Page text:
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Hybrid and Indigenous Grapes: The Future of American Wine?


Winemakers in Seneca Lake, NY say grapes that reflect their region’s agricultural heritage are easier to grow, sell like hotcakes, and are well-suited to a changing climate

SENECA LAKE, NY (July 21, 2022)—Winemakers in Seneca Lake, NY are going native.

Like their counterparts in Italy, Spain, Greece and many other wine-producing areas, winegrowers and vintners on Seneca Lake have begun to shrug off the commercial appeal of the so-called ‘noble’ grape varieties and turn their talents to making wines that embrace their region’s unique cultural heritage. 

“For people who are intellectually stimulated by wine, talking about it, thinking about it… we think this heritage grape movement is something they should get very excited about,” says Peter Becraft, Head Winemaker at Anthony Road Wine Company.

One of just two AVAs in the Finger Lakes region of New York, Seneca Lake is known for its incredibly deep glacier-formed lake (600 feet in spots) and the world-class rieslings that grow on its steep hillsides. While its rieslings and other Alsatian-style wines are rightfully lauded, some of the most interesting and exciting wines coming out of the area comprise a family of grapes known collectively as ‘heritage’ or ‘heirloom’ varieties. 

In Seneca Lake, heritage varieties generally fall into one of three categories: 

  • Native or indigenous to the area, like Niagara and Catawba
  • Classic French-American hybrids, like Baco Noir, Seyval Blanc, and Vidal Blanc, which were bred in France and have been grown in the Finger Lakes region since well before vitis vinifera varieties arrived
  • Cornell-bred hybrids, which were developed in the AgriTech program at nearby Cornell University specifically to thrive in the area; Cayuga and Marquis are two examples

Then there is the hybrid grape dubbed ‘Vignoles’ in 1970 by the Finger Lakes Winegrowers Association; its genetic parentage is a bit murky, but its historic ties to the region and promise as a winegrape are clear. Several of the region’s best-regarded dry and sweet wines feature Vignoles.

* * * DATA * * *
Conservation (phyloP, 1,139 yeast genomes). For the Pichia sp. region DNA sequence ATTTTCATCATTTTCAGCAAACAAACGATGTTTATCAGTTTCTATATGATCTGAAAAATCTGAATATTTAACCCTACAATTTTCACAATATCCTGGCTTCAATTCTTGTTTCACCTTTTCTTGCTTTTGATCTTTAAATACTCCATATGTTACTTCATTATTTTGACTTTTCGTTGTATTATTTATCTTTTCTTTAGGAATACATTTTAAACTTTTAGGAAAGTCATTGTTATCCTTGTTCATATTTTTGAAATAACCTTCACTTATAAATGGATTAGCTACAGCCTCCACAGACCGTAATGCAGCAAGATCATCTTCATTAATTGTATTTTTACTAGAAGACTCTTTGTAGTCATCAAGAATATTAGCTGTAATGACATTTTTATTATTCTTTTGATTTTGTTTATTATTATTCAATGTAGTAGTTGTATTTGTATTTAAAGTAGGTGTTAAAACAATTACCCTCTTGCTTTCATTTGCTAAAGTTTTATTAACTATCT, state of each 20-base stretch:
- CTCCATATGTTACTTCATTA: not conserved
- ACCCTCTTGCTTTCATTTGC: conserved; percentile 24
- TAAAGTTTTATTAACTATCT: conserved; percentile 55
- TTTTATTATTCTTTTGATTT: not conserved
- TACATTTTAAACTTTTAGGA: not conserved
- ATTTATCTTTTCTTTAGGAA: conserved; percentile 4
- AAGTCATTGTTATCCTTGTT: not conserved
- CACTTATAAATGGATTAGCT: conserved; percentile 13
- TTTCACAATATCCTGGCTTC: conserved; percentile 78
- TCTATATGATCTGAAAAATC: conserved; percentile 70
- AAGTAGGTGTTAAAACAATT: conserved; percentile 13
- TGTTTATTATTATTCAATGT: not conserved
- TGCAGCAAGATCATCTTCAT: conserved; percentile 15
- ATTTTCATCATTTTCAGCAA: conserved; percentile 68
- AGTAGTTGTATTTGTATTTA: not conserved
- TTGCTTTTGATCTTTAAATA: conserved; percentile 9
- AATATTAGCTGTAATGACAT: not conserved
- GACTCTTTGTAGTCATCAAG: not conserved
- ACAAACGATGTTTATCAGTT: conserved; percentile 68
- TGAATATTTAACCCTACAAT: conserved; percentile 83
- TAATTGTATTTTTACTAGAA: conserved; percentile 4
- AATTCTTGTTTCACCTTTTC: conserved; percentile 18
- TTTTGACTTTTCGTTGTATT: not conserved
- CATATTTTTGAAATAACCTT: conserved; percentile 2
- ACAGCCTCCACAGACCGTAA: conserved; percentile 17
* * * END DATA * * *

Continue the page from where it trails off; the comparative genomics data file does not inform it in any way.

Scott Osborn, owner of Fox Run Vineyards, has weathered decades of lackluster industry response to wines made from the region’s heritage grapes, but feels the time has come for these wines to shine. 

“The people who come into our tasting rooms love these wines,” Osborne says. “No one under age 35 cares what the grape is or if it’s [vitis] vinifera or one of the six grapes the French started marketing as ‘noble’ hundreds of years ago. People just want to drink good wine.”

With the digital generation’s easy access to information and reduced reliance on published experts for advice, some see an opportunity to overcome old tropes about non-vinifera grapes. Climate change and the movement toward more sustainable agriculture are also factors that enhance the appeal of heritage grapes for Seneca Lake’s winegrowers.

“Generally speaking, these grapes are easier to farm and require fewer inputs,” says Gene Pierce, owner of Glenora Wine Cellars, who has been growing and making wine on Seneca Lake since the 1970s. Since heritage grapes are well-adapted to the region’s climate, that makes them less susceptible to rot, freezing, local pests and other ills that can plague vineyards and often require chemical treatments. 

According to Becraft, it’s not just consumers and farmers driving interest in heritage winegrapes; a new generation of winemakers is also starting to work with these varieties, gaining knowledge and momentum toward the goal of producing heritage wines to please even the most discerning palate. 

“People just getting into the industry don’t have a huge amount of capital and the barriers to entry are lower with heritage grapes because they’re less costly to grow,” he says. “This means a whole lot of talented people are working with these grapes, starting early in their careers. I think we’re going to see many more heritage wines from this region breaking the commercial barrier over the next few years.”

Erin McMurrough, brand manager at Lakewood Vineyards, agrees. “There’s excitement not just in New York, but all across the country for growing hybrids. There are a bunch of Cornell graduates now living in Oregon who are excited about these grapes.” When asked about the biggest challenge to translating this enthusiasm to broader commercial viability, she is very clear:. “Education. Awareness of the grapes. Lack of recognition of the varieties. That’s what keeps holding this back.”

However, she is positive about the outlook for heritage wines from Seneca Lake and elsewhere.  “We are seeing New York sommeliers turning these into ‘hip varieties’ and huge support from consumers. It’s really a grassroots movement.”  

For more information about Seneca Lake wines and the heritage grape movement, contact executive director Brittany Gibson at brittany@senecalakewine.com.

About Seneca Lake Winery Association

Founded in 1986, the Seneca Lake Winery Association, known publicly as the Seneca Lake Wine Trail, is a nonprofit organization, dedicated to promoting its member wineries; to developing a spirit of cooperation between members of the association; to developing an outstanding wine-producing and tourism area; to stimulating interest in wine in general and the wines of Seneca Lake, specifically; and to gaining recognition of the Seneca Lake Winery Association as an independent leader in the grape growing, wine, and tourism initiatives.



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